Rachel Woods, otherwise known as her stage name, Holly Woods, is an up and coming producer from Louisiana. While she attended Florida State University, she credits living in Florida and the Tallahassee dance music scene where she truly began to develop her talents as a budding EDM producer and DJ. Her ability to go all in after what she wants is something that separates her as an artist from the rest. Rachel’s producing ability comes from the heart through coming up in the Florida dance music scene. She doesn’t like to be a follower, and it shows within her production.

Holly Woods was able to play Sunset Music Festival for the first time this year, even though she was supposed to play in 2018, but unfortunately did not get that opportunity due to the second day of the festival being cancelled. She truly believes that she was meant to play SMF, which is why she was brought back to do it again this year in 2019. We got the chance to catch up with Holly Woods after her set to talk about a number of things including her early life, how she became a DJ in the Tallahassee club scene, her ability to play an instrument, and how she has received an amazing amount of support from her friends and fans embedded in the Florida dance music scene.

This is your first time playing Sunset Music Festival, correct? What are your thoughts after your performance this afternoon?

Yes! It was awesome. I was supposed to play last year, but on the second day. Sadly, it was cancelled and I didn’t get the opportunity. This year I got to redeem myself! I am a firm believer that everything happens for a reason, and I was meant to play this year.

Was it everything you expected? How was the crowd at your set?

You know, I really don’t want to say that it was better than I expected, but…

Don’t be modest, you can brag. You just played at a very popular music festival in the southeast!

You’re right! It was amazing and I really had a great crowd for my first time playing here. Everyone was dancing and having a great time from what I saw.

I noticed that you went to FSU. Is that kind of where it all started for you becoming a DJ?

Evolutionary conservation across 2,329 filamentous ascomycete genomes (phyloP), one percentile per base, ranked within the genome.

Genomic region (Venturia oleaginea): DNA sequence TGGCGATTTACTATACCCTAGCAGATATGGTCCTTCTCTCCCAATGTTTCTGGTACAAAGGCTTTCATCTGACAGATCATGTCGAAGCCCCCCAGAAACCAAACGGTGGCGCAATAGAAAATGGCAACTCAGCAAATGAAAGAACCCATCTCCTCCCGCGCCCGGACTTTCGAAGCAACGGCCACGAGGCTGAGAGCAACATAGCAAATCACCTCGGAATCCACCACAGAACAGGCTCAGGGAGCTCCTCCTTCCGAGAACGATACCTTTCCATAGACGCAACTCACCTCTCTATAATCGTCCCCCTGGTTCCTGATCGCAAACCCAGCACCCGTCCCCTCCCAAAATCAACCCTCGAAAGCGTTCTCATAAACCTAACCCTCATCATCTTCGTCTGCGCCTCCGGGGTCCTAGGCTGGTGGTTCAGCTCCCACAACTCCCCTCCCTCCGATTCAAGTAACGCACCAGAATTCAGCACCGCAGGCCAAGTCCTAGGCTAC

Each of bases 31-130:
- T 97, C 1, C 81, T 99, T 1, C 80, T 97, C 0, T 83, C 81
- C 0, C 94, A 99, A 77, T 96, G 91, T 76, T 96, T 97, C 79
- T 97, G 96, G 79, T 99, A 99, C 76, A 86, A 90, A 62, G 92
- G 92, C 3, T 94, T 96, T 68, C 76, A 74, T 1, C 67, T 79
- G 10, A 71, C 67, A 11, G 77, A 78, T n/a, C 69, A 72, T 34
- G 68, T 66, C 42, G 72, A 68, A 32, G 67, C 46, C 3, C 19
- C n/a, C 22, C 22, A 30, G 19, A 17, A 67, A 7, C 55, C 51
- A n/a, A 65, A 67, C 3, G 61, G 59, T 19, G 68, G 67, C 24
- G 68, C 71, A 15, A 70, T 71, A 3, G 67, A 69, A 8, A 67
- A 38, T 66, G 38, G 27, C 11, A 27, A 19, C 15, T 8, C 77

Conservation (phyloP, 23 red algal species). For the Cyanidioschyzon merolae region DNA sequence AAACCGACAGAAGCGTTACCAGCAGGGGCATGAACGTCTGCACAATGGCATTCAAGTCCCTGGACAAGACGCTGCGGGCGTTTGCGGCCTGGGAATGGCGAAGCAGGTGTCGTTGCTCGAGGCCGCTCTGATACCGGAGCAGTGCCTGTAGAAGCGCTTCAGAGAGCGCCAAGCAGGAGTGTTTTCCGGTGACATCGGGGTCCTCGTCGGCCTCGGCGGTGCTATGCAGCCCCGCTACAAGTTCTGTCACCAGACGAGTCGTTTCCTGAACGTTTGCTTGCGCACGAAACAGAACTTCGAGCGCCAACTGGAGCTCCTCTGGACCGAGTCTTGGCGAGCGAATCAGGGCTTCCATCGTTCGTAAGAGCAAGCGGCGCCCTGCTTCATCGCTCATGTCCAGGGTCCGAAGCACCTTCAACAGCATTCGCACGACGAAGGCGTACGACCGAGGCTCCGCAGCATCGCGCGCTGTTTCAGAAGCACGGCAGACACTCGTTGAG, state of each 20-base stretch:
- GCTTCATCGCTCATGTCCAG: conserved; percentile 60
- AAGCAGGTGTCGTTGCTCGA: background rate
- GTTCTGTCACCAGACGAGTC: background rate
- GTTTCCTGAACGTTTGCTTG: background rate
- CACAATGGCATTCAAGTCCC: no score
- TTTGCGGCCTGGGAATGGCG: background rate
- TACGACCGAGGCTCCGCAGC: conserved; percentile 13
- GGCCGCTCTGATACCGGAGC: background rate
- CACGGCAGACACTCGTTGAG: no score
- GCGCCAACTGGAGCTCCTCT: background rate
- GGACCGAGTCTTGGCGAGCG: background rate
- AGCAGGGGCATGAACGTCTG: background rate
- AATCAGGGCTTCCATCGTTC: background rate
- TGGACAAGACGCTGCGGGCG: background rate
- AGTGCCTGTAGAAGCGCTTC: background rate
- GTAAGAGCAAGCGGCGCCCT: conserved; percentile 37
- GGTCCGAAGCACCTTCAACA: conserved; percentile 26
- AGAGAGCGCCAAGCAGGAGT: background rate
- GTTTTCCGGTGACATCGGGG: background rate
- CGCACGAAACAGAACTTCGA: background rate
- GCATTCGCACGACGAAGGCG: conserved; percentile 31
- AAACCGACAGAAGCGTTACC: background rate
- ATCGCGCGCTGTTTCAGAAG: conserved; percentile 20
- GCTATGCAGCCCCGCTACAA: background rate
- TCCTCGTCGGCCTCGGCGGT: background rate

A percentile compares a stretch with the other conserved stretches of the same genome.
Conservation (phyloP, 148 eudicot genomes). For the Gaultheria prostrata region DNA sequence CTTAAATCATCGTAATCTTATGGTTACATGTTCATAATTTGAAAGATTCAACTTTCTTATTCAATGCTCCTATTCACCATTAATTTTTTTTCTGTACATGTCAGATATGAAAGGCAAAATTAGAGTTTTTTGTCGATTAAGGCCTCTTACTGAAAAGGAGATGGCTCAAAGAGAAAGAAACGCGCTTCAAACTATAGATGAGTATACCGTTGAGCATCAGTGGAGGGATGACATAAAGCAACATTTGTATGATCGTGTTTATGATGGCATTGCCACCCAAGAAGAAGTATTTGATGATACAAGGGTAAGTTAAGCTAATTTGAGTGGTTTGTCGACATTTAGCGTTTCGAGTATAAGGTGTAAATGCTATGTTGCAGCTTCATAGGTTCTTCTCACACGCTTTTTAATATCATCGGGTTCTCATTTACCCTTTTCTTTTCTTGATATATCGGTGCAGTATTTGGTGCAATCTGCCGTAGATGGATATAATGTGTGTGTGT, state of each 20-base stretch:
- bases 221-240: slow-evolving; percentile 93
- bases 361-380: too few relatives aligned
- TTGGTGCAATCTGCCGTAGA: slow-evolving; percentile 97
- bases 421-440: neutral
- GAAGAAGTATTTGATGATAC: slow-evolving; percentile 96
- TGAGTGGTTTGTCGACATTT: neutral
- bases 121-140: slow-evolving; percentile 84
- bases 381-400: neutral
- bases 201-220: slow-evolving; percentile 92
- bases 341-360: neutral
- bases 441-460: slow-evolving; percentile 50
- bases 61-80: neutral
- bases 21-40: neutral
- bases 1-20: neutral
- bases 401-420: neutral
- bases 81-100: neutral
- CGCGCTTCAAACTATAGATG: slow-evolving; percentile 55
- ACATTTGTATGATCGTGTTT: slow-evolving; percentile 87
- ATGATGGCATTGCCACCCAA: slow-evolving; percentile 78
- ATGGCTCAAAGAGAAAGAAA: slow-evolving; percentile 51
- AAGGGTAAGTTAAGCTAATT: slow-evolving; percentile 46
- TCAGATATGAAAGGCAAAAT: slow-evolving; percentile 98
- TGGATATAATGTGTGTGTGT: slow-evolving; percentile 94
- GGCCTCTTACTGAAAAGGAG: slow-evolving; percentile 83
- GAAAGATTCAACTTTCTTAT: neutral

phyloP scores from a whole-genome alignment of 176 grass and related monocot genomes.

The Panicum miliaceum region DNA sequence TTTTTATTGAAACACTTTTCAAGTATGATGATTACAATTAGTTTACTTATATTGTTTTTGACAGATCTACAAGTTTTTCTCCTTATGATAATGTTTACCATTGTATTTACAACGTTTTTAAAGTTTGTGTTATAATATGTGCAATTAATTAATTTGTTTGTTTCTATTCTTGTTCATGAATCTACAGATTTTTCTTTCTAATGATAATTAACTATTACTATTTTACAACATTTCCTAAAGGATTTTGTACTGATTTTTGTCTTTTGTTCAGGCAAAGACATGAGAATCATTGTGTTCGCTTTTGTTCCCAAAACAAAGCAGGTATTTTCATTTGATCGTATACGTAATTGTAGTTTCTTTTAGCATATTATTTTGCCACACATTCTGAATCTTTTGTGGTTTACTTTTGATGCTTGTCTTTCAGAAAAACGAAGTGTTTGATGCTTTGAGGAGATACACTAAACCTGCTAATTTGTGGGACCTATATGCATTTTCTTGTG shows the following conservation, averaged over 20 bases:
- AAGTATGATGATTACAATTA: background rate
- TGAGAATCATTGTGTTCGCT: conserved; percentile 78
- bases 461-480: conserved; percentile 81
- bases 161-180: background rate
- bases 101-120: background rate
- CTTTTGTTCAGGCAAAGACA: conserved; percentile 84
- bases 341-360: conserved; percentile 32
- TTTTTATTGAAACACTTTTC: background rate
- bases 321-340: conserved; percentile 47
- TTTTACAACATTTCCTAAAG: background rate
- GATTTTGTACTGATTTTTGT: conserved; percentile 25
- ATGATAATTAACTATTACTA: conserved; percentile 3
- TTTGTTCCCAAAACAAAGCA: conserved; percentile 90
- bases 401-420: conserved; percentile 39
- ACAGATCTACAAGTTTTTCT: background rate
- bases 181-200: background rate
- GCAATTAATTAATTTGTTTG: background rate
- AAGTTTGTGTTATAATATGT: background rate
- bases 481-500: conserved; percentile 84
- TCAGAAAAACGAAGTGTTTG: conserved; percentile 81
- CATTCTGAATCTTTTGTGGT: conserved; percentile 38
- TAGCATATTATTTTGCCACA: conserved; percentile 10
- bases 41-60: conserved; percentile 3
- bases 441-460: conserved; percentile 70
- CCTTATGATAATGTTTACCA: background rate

Yes, I went to Florida State and graduated in 2018. I used to play this party called Bass Parade and that was where people just wanted to party. The scene in Tallahassee is more like a party scene since it’s a college town, but the music scene itself is still kind of developing. I used to just go and play a lot of college bars just to try and get my name out there. I didn’t even know that I wanted to actually make music then, I just really loved to play it. And then once it all came together, my Tallahassee group, my family, people I don’t even know personally who just went to school there still support me because I went there. It’s so cool that it’s like that there at FSU.

So, it’s safe to say that, perhaps, Florida is like a home away from home because of your Tally fam?

You could say that. People there at FSU and Tallahassee just to stick together, you know. I thought it was so cool that I saw some FSU flags at my set; and I’m sure some of those people might not have been around when I started, which is amazing to think about.

Out of these different places that you’ve lived in the past, is there anything that you gathered from living in different cities that helped with your creative process as a producer?

I think that most of my creativity just came internally to me. I would say that it’s more from the people that I’ve met and have influenced me in some sort of way. I have met so many people in this scene and industry through my journey. Everyone is just so different and everyone likes different things, so that kind of helped me with the understanding of the difference of people that not everyone is going to like what you’re putting out. I guess to really answer this, my music tastes truly curated here in Florida. There are so many shows and festivals going on here that this is where I really got to find what I liked.

Speaking of people not liking what you’re releasing musically, there are some artists out there right now in EDM who’s names shall remain anonymous that have a hard time dealing with that kind of criticism on social meida. Do you ever pay attention to that at all or do you ignore it?

Actually, I do. I try not to often because that sh*t is toxic. I worked in social media and went to school for social media marketing, and it just showed me that you can’t be so involved with it and paying attention to what people are doing. Social media just allows people to show the cool things happening in their lives and not so much of the failures. It’s so fake at times, and I hate it!

Let’s talk about Holly Woods. I noticed that you could play violin. Do you ever include that in your sets?